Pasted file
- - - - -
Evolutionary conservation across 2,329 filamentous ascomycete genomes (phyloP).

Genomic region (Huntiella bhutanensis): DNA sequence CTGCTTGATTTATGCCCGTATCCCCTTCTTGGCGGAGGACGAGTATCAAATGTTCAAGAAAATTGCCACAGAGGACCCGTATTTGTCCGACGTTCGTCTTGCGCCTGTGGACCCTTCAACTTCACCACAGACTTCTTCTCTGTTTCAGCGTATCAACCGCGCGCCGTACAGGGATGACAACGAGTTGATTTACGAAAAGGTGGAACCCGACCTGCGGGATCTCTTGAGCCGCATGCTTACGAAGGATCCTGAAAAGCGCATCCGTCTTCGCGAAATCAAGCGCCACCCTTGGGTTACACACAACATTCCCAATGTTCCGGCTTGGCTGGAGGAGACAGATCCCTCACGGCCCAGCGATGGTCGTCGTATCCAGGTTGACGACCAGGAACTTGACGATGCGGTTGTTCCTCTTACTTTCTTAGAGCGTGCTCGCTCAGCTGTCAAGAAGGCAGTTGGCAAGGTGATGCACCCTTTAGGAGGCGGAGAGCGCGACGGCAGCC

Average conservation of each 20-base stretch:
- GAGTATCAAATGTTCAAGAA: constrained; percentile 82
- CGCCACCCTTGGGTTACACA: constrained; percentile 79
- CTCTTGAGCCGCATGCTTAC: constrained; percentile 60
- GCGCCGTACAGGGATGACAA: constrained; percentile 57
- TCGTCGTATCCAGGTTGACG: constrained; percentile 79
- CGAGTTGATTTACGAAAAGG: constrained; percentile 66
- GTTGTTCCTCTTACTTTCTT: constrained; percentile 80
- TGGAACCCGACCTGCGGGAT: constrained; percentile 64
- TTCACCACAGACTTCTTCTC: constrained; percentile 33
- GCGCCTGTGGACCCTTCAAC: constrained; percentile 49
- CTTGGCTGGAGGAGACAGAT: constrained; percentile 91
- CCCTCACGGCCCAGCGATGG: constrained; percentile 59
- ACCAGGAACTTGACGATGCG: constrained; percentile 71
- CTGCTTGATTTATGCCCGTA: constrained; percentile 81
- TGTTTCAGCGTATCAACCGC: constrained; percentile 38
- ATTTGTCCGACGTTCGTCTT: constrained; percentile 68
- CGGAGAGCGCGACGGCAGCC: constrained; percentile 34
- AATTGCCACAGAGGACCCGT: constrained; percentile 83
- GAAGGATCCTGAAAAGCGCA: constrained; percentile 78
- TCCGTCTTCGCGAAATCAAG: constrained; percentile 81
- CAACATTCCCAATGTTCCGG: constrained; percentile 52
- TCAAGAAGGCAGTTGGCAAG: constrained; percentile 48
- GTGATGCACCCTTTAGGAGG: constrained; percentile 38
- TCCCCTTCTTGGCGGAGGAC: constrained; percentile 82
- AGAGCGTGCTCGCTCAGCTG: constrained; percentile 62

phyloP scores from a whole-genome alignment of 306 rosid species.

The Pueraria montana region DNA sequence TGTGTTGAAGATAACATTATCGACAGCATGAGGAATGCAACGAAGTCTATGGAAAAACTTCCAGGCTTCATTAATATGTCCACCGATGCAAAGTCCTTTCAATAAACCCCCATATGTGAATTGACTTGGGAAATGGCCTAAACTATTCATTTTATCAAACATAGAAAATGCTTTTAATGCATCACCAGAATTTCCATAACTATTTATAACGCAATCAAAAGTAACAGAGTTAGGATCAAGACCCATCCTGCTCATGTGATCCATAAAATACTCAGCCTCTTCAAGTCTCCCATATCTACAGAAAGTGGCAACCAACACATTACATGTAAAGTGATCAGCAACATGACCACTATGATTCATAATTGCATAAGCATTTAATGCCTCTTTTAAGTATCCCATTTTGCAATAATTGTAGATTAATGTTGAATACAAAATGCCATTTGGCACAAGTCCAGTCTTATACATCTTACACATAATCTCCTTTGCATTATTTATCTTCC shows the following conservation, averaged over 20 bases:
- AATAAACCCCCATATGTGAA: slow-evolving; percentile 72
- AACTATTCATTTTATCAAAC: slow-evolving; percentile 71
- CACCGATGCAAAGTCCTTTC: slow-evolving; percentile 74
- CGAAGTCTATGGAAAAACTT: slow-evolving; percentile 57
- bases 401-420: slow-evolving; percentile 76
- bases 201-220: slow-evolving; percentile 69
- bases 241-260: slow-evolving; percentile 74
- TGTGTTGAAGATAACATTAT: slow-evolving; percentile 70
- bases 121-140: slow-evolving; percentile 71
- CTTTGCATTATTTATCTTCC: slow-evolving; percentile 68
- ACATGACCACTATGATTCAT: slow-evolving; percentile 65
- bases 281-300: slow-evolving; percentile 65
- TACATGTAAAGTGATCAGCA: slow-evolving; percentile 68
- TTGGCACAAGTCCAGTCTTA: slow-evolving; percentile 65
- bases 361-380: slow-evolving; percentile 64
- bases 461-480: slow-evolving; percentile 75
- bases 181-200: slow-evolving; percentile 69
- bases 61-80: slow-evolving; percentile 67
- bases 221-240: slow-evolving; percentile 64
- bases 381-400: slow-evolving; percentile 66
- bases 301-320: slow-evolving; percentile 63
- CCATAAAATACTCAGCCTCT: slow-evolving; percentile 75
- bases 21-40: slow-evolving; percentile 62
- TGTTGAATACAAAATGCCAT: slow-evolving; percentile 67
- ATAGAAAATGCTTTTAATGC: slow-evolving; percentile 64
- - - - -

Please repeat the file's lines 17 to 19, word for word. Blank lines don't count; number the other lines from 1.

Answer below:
- CTGCTTGATTTATGCCCGTA: constrained; percentile 81
- TGTTTCAGCGTATCAACCGC: constrained; percentile 38
- ATTTGTCCGACGTTCGTCTT: constrained; percentile 68